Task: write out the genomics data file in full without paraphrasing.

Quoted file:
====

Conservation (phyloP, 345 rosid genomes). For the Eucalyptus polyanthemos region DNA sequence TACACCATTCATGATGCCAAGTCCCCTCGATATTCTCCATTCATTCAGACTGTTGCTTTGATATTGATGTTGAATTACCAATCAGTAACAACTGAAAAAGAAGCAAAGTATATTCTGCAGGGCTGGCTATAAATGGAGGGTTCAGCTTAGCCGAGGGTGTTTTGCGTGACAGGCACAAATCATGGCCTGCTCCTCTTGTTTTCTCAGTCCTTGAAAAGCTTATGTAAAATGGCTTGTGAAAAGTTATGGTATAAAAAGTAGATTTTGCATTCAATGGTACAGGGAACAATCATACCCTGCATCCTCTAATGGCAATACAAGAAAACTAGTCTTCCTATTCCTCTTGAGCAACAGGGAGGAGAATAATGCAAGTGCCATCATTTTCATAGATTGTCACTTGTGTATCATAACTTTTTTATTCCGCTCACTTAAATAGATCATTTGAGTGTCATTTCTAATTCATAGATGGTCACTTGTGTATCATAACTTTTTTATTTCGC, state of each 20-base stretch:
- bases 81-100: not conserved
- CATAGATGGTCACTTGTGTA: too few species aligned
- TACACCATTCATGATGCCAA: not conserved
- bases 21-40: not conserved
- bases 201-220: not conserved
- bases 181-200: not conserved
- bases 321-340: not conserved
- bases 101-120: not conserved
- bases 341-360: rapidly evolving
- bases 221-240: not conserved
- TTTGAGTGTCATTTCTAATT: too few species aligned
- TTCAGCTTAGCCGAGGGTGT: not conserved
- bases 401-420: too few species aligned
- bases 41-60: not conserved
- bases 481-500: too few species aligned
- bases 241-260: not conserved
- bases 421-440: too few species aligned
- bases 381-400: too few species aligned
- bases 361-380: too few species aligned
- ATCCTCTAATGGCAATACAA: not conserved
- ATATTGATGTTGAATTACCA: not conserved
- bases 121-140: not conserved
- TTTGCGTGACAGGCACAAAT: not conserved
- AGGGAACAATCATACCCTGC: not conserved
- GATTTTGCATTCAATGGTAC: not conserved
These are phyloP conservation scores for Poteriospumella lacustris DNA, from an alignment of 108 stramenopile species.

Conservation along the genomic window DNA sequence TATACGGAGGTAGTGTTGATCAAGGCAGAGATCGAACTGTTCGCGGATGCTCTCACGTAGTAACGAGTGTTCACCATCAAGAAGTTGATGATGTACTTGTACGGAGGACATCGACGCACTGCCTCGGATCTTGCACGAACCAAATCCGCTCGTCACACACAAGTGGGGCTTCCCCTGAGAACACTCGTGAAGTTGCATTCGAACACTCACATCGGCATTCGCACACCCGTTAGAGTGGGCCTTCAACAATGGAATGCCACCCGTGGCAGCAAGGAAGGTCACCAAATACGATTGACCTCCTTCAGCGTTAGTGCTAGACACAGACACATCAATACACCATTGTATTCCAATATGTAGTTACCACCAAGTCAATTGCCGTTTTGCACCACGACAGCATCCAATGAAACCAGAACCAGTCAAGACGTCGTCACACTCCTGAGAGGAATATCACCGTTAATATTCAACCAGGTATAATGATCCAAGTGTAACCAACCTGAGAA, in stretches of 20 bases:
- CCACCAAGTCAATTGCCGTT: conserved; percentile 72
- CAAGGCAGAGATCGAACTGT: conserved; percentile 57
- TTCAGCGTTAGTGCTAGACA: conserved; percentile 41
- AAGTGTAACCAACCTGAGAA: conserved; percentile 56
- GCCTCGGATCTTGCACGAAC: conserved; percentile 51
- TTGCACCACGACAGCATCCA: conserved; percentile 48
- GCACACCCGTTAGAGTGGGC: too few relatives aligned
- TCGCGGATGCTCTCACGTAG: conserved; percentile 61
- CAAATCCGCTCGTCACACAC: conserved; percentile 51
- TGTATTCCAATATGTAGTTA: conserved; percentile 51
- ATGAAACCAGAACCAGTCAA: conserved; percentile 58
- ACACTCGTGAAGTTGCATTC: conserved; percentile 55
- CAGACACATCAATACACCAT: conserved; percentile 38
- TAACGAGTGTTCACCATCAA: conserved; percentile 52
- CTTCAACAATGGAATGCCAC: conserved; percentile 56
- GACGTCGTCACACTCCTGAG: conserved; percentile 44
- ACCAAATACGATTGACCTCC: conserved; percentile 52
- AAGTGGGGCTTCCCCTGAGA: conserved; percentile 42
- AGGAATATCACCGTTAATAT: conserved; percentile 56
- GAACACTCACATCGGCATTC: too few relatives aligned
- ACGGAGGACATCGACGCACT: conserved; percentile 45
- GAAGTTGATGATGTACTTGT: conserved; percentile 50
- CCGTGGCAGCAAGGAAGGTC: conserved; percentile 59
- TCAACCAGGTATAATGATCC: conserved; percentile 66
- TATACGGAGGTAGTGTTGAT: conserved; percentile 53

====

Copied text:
Conservation (phyloP, 345 rosid genomes). For the Eucalyptus polyanthemos region DNA sequence TACACCATTCATGATGCCAAGTCCCCTCGATATTCTCCATTCATTCAGACTGTTGCTTTGATATTGATGTTGAATTACCAATCAGTAACAACTGAAAAAGAAGCAAAGTATATTCTGCAGGGCTGGCTATAAATGGAGGGTTCAGCTTAGCCGAGGGTGTTTTGCGTGACAGGCACAAATCATGGCCTGCTCCTCTTGTTTTCTCAGTCCTTGAAAAGCTTATGTAAAATGGCTTGTGAAAAGTTATGGTATAAAAAGTAGATTTTGCATTCAATGGTACAGGGAACAATCATACCCTGCATCCTCTAATGGCAATACAAGAAAACTAGTCTTCCTATTCCTCTTGAGCAACAGGGAGGAGAATAATGCAAGTGCCATCATTTTCATAGATTGTCACTTGTGTATCATAACTTTTTTATTCCGCTCACTTAAATAGATCATTTGAGTGTCATTTCTAATTCATAGATGGTCACTTGTGTATCATAACTTTTTTATTTCGC, state of each 20-base stretch:
- bases 81-100: not conserved
- CATAGATGGTCACTTGTGTA: too few species aligned
- TACACCATTCATGATGCCAA: not conserved
- bases 21-40: not conserved
- bases 201-220: not conserved
- bases 181-200: not conserved
- bases 321-340: not conserved
- bases 101-120: not conserved
- bases 341-360: rapidly evolving
- bases 221-240: not conserved
- TTTGAGTGTCATTTCTAATT: too few species aligned
- TTCAGCTTAGCCGAGGGTGT: not conserved
- bases 401-420: too few species aligned
- bases 41-60: not conserved
- bases 481-500: too few species aligned
- bases 241-260: not conserved
- bases 421-440: too few species aligned
- bases 381-400: too few species aligned
- bases 361-380: too few species aligned
- ATCCTCTAATGGCAATACAA: not conserved
- ATATTGATGTTGAATTACCA: not conserved
- bases 121-140: not conserved
- TTTGCGTGACAGGCACAAAT: not conserved
- AGGGAACAATCATACCCTGC: not conserved
- GATTTTGCATTCAATGGTAC: not conserved
These are phyloP conservation scores for Poteriospumella lacustris DNA, from an alignment of 108 stramenopile species.

Conservation along the genomic window DNA sequence TATACGGAGGTAGTGTTGATCAAGGCAGAGATCGAACTGTTCGCGGATGCTCTCACGTAGTAACGAGTGTTCACCATCAAGAAGTTGATGATGTACTTGTACGGAGGACATCGACGCACTGCCTCGGATCTTGCACGAACCAAATCCGCTCGTCACACACAAGTGGGGCTTCCCCTGAGAACACTCGTGAAGTTGCATTCGAACACTCACATCGGCATTCGCACACCCGTTAGAGTGGGCCTTCAACAATGGAATGCCACCCGTGGCAGCAAGGAAGGTCACCAAATACGATTGACCTCCTTCAGCGTTAGTGCTAGACACAGACACATCAATACACCATTGTATTCCAATATGTAGTTACCACCAAGTCAATTGCCGTTTTGCACCACGACAGCATCCAATGAAACCAGAACCAGTCAAGACGTCGTCACACTCCTGAGAGGAATATCACCGTTAATATTCAACCAGGTATAATGATCCAAGTGTAACCAACCTGAGAA, in stretches of 20 bases:
- CCACCAAGTCAATTGCCGTT: conserved; percentile 72
- CAAGGCAGAGATCGAACTGT: conserved; percentile 57
- TTCAGCGTTAGTGCTAGACA: conserved; percentile 41
- AAGTGTAACCAACCTGAGAA: conserved; percentile 56
- GCCTCGGATCTTGCACGAAC: conserved; percentile 51
- TTGCACCACGACAGCATCCA: conserved; percentile 48
- GCACACCCGTTAGAGTGGGC: too few relatives aligned
- TCGCGGATGCTCTCACGTAG: conserved; percentile 61
- CAAATCCGCTCGTCACACAC: conserved; percentile 51
- TGTATTCCAATATGTAGTTA: conserved; percentile 51
- ATGAAACCAGAACCAGTCAA: conserved; percentile 58
- ACACTCGTGAAGTTGCATTC: conserved; percentile 55
- CAGACACATCAATACACCAT: conserved; percentile 38
- TAACGAGTGTTCACCATCAA: conserved; percentile 52
- CTTCAACAATGGAATGCCAC: conserved; percentile 56
- GACGTCGTCACACTCCTGAG: conserved; percentile 44
- ACCAAATACGATTGACCTCC: conserved; percentile 52
- AAGTGGGGCTTCCCCTGAGA: conserved; percentile 42
- AGGAATATCACCGTTAATAT: conserved; percentile 56
- GAACACTCACATCGGCATTC: too few relatives aligned
- ACGGAGGACATCGACGCACT: conserved; percentile 45
- GAAGTTGATGATGTACTTGT: conserved; percentile 50
- CCGTGGCAGCAAGGAAGGTC: conserved; percentile 59
- TCAACCAGGTATAATGATCC: conserved; percentile 66
- TATACGGAGGTAGTGTTGAT: conserved; percentile 53